You don’t have to pay the grant back and it won’t affect your other benefits or tax credits. If you’re expecting a multiple birth (i.e. twins or triplets) you may still be entitled to claim, even if you already have a child.

Claim the grant between 11 weeks from your due date and three months after the birth, by printing off, completing and returning the SSMG claim form at

You’ll need to get a health professional (a doctor or midwife) to sign the form before you return it.

Healthy Start Scheme

If you’re pregnant or have a child under four, you may be able to get free vouchers each week which you can use to buy milk, fruit and vegetables and vitamins. You get one voucher per week if:

  • You’re pregnant
  • Have a child aged between one and four years old

You get two vouchers a week if you have a child under one-year-old. In addition, you must be receiving one or more of the following:

  • Income Support
  • Income-based Jobseeker’s Allowance
  • Child Tax Credit (but only if your family’s annual income is £16,190 or less)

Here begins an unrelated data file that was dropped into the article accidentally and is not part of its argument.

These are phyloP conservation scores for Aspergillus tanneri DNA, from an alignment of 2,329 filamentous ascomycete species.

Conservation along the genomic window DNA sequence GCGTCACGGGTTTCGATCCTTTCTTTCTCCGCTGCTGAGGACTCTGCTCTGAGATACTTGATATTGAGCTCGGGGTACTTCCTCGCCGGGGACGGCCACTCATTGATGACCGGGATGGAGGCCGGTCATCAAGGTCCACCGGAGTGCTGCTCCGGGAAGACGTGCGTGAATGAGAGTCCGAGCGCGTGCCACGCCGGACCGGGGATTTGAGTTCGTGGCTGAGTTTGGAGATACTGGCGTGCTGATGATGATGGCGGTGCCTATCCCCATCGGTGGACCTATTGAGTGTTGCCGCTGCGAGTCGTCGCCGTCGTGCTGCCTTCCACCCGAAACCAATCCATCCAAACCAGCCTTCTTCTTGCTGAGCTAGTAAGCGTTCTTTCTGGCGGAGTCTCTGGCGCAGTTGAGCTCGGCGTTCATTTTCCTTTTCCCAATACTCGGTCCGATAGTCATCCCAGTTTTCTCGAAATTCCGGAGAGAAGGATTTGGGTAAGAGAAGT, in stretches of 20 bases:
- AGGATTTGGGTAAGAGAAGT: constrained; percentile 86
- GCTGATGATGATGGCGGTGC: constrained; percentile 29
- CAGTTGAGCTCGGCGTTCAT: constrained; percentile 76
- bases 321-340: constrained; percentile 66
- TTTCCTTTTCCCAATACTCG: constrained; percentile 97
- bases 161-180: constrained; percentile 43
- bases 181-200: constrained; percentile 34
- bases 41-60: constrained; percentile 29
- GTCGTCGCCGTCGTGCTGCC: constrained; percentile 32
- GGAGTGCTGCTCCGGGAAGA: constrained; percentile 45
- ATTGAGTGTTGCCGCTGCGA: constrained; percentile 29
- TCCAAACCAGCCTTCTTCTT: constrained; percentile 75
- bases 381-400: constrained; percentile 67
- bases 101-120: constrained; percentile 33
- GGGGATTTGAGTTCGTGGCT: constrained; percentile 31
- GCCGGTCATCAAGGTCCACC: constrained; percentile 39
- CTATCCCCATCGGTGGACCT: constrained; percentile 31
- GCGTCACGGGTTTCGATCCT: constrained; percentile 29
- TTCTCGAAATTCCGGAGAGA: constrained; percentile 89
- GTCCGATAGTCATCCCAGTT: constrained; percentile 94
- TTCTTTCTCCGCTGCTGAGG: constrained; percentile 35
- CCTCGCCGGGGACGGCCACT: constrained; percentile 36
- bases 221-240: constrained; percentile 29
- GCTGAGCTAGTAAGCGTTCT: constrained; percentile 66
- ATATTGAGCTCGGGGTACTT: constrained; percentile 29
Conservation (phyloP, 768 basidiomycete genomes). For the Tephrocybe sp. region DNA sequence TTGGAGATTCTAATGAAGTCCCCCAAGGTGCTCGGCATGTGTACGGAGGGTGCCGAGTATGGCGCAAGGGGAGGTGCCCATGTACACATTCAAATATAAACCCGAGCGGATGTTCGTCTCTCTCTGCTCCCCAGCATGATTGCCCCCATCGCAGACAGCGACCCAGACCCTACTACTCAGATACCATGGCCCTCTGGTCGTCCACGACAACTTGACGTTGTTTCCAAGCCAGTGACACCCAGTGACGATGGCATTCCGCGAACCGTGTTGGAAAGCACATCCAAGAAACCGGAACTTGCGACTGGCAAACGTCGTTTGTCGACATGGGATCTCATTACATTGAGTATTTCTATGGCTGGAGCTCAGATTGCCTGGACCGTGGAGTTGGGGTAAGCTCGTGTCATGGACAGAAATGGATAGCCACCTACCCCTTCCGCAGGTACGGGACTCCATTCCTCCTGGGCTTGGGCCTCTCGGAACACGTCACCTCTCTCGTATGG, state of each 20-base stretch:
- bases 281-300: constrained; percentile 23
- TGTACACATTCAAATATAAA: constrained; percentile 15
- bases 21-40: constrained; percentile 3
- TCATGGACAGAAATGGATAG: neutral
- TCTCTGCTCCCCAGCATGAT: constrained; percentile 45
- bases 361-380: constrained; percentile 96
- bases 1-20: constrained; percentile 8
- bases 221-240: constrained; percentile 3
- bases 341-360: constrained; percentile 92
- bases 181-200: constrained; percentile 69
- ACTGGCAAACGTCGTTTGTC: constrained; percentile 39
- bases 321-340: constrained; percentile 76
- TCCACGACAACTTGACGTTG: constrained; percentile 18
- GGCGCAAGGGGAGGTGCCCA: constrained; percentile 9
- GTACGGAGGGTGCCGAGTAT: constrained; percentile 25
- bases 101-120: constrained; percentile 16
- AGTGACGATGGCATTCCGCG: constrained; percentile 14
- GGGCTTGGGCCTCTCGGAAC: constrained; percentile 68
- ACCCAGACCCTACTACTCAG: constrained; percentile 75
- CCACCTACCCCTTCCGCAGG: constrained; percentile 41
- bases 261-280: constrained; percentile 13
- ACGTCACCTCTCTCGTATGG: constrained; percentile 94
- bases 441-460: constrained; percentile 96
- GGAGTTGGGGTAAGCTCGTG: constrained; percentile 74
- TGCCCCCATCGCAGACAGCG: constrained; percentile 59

• Income-related Employment and Support Allowance
  • Working Tax Credit (but only if your family is receiving the 4 week ‘run-on’ payment)

You’ll also be eligible for the Healthy Start scheme if you’re pregnant and under 18, even if you don’t receive any benefits. Each voucher is worth £3.10

Claim the grant by printing off, completing and returning the healthy start claim form.

You’ll need to get a health professional (a doctor or midwife) to sign the form before you return it.

Your new baby!

Congratulations! Your baby’s here – life just got a whole lot busier!

You may be feeling joy, happiness, tiredness, stress and overwhelmed. However you’re feeling – it’s perfectly normal with such a huge change to your life. Most importantly, talk to your Midwife, GP or Health Visitor if you’re concerned about the way you’re feeling.

Below are some of the tasks you’ll need to complete over the next few weeks.

Registering the birth

You need to register the birth within 42 days. The Mum or Dad can register the birth on their own and include both parents’ details if they were married when the baby was born or conceived.

Follow the link for much more information about registering a birth in Portsmouth.

Claiming entitlements